The Last Valley
The battle of Dien Bien Phu irretrievably changed the future of three countries: Vietnam, France and the United States of America.
It was the watershed that would lead to France leaving Vietnam, the partitioning of the country into the Communist North and the unlovely and deeply corrupt South and the slow, sad fall of the US into a war that would lead it to almost tear itself apart.
This isn’t merely the story of the battle. Windrow skilfully weaves together the histories of both the French and the Viet Mihn forces and places them into their correct historical, political and military contexts.
The French forces are provided with a full profile that outlines their history from WW1 onwards and includes the great schism of WW2 where the mainland French forces remained loyal to the Vichy occupation government while the Free French rallied to the banner of De Gaulle exiled in Britain. This rift was very real and very deeply felt with officers refusing to serve under senior generals who had been in the Vichy regime. And this was overlaid on the pre-existing prejudices between the Metropolitan forces of mainland France and their African, and Far Eastern ‘Colonial’ counterparts – think of the relationship between the British and Indian Armies of WW1 and WW2 but writ much, much larger.
Windrow deals adroitly with those mythical aspects of the French forces and counters the lazy folklore of the war: Only 20% of the army were French: The majority were Vietnamese, Thais and of course the legendary Foreign Legion. Windrow also kills the legend that the Legion were full of German SS who were fugitives from war crimes prosecutions. There was a solid NCO presence of Wehrmacht veterans in the Legion but given that Legion recruiters were aware of the SS practise of tattooing the blood type under the left armpit, stories abound of SS absconders never leaving their Legion medical examinations alive.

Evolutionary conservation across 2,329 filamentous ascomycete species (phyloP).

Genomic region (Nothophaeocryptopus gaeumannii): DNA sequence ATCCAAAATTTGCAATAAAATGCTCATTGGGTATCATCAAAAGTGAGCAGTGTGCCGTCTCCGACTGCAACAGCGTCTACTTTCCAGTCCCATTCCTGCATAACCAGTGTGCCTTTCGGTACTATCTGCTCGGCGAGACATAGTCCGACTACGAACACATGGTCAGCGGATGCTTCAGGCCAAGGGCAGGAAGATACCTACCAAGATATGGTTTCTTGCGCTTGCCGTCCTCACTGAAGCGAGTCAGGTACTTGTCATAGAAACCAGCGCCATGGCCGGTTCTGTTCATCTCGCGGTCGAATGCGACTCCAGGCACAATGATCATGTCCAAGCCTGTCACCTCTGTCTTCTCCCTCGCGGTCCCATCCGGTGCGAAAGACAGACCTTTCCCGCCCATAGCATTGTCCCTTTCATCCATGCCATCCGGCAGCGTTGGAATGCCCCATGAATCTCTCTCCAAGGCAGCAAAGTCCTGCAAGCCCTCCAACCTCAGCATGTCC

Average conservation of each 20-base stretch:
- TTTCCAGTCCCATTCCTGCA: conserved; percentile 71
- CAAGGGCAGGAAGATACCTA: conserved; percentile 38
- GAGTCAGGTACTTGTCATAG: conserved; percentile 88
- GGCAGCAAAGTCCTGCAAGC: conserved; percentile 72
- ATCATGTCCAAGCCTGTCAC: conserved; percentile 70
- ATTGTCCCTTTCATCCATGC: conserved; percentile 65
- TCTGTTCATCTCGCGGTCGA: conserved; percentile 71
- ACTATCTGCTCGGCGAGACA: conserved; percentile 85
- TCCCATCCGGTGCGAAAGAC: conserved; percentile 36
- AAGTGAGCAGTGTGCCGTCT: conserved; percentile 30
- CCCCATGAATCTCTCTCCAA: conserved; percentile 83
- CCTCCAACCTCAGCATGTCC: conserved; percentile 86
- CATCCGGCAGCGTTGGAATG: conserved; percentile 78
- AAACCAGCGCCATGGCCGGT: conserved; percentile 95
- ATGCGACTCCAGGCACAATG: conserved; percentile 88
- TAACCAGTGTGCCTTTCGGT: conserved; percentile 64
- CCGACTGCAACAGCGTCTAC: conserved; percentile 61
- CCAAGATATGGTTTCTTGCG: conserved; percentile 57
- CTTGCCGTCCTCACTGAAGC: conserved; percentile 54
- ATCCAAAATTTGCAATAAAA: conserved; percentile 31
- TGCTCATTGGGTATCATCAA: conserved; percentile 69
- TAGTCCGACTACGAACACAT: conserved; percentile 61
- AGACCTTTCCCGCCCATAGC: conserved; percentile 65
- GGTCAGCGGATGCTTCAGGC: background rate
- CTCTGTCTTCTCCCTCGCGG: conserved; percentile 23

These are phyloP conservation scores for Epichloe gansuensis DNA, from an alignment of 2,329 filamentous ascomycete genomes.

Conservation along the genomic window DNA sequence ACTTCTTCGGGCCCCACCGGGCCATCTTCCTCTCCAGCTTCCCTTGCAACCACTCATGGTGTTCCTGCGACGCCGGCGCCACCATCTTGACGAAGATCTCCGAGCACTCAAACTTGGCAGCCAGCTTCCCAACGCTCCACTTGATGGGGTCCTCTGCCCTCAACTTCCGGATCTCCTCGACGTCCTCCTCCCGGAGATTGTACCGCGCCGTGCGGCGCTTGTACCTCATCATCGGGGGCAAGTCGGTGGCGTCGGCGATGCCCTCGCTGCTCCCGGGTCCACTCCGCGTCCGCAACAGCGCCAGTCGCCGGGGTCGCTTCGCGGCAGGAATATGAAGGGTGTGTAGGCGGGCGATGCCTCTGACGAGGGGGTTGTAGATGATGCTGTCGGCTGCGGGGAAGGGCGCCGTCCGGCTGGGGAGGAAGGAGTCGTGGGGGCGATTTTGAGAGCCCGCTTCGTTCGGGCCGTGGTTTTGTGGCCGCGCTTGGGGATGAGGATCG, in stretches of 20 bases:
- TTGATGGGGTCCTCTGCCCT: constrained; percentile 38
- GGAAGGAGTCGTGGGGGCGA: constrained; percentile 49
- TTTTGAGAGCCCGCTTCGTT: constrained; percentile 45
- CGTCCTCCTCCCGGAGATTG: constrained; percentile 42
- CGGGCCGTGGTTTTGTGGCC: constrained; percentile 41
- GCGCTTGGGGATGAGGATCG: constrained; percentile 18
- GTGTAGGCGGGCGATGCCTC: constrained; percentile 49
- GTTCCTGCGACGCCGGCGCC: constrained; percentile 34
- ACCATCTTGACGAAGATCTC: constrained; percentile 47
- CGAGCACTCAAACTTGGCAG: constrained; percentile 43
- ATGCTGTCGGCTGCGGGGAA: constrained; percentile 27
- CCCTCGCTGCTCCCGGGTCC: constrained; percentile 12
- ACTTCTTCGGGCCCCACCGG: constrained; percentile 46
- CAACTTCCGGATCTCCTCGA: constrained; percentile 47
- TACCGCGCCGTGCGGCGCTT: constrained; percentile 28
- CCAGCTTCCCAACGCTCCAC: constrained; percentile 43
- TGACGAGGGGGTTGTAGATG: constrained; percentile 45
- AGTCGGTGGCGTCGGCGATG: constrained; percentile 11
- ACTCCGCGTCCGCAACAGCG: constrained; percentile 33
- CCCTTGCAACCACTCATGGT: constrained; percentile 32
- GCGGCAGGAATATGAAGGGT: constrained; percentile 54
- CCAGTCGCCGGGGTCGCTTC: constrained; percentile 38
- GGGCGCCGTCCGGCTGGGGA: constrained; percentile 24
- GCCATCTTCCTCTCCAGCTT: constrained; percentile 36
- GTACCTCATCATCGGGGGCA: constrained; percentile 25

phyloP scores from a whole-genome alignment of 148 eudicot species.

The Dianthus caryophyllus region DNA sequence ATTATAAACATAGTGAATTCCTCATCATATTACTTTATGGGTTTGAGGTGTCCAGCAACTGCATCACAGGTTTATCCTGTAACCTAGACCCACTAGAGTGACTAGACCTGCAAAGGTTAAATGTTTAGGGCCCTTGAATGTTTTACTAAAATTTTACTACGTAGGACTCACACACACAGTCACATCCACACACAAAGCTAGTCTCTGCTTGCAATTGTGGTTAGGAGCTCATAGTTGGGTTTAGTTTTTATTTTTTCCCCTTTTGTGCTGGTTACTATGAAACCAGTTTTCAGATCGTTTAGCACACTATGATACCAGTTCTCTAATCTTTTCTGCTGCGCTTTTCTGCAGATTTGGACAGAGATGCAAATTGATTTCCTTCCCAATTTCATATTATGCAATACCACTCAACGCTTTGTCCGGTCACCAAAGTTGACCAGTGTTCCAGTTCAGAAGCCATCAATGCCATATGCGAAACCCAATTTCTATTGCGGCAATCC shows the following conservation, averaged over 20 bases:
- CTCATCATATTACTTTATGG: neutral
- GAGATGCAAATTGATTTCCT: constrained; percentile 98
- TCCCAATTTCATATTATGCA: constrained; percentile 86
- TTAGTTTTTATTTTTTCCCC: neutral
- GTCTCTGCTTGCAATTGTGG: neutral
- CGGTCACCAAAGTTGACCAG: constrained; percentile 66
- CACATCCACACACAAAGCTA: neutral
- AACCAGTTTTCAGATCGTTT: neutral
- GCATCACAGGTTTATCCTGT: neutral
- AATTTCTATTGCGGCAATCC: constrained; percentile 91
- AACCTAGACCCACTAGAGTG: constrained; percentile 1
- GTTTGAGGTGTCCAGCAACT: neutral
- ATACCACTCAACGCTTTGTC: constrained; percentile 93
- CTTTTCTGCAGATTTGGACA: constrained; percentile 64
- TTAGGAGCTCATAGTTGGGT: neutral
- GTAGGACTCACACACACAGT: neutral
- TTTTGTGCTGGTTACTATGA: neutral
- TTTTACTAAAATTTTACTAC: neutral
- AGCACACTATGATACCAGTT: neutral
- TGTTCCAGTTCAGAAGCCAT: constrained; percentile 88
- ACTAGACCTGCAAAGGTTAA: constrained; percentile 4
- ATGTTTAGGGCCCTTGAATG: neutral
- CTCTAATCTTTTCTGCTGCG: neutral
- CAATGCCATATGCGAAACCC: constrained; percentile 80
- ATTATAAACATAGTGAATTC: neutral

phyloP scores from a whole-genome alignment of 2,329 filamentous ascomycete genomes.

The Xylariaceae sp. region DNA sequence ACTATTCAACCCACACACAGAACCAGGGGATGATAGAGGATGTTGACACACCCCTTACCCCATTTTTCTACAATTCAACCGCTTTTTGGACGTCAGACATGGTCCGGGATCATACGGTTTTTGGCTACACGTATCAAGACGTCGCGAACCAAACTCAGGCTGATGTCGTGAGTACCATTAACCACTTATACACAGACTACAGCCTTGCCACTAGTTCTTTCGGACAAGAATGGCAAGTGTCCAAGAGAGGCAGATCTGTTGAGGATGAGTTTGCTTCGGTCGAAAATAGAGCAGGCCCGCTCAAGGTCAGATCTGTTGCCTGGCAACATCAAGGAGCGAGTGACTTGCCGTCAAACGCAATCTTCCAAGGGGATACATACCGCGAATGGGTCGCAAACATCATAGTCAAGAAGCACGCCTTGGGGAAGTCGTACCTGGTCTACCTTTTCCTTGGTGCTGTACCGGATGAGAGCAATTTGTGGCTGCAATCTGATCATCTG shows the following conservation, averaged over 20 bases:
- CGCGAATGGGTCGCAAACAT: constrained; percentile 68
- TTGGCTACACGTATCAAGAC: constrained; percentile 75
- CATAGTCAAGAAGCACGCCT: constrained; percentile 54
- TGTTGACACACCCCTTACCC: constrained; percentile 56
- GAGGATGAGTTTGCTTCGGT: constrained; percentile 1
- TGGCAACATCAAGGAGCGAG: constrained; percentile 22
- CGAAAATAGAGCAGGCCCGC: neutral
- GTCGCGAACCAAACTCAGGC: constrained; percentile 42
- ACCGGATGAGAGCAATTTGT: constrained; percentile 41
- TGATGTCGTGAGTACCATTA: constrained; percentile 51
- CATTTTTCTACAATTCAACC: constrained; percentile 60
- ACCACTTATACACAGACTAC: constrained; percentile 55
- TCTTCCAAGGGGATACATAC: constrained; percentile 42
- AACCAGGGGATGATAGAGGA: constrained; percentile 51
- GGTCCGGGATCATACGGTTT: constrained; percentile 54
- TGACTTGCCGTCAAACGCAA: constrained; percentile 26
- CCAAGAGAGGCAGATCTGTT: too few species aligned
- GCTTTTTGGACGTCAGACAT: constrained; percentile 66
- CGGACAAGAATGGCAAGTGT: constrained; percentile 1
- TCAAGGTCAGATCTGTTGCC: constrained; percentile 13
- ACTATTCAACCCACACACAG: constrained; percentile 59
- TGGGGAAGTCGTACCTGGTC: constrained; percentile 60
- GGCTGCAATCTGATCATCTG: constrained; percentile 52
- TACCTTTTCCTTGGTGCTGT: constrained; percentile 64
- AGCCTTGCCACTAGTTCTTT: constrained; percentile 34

The real problems that the French forces had to deal with were quite basic. They were a small, highly professional force – especially The Parachute Brigades and the Legion – (no conscripts served overseas) but they were underpaid, under-equipped, underfunded and lacked the full backing of the French Government who paid only lip service to Vietnam. Basically, this meant that the best regiments, whilst ferociously effective, were fire fighters who endured levels/duration of active service that even then, were considered debilitating. France didn’t have the numbers, the logistical or air support they needed or the political will to win but the quality of the men they had in the field meant that they were never going to be defeated without inflicting a terrible cost on their enemy.
On the other side of the coin the Communists, led by Ho Chi Minh and school teacher turned General, Võ Nguyên Giáp were faithfully following the ‘evolutionary’ path of revolutionary warfare as defined by Mao. This process which began at insurgent level (three revolutionaries kill a policeman and steal his weapon then using the captured firearm they kill two other policemen and steal their weapons and so on) and they never moved into the next phase of evolutionary warfare before they were ready. So, whilst your forces were in a ‘guerrilla phase’ you didn’t take on your enemy as though you were a ‘conventional’ force: You continued to hit and run, to retreat when attacked and only attack when totally confident of victory or when your enemy as retreating and at their weakest.
A year before the battle in a moment of hubris Giap had broken those rules and engaged in a ‘conventional’ attack on French forces at Na San. It had been a bloody disaster: Giap had not understood the problems of moving large numbers of men across long distances (maintaining cohesion of the columns for instance), the logistical issues of making sure the men had the food and ammunition they needed in the locations that they were required and the scale of the complexity of organising synchronised attacks against a well dug in opponent. It had been a costly lesson and very nearly cost Giap his rank and position in the Party.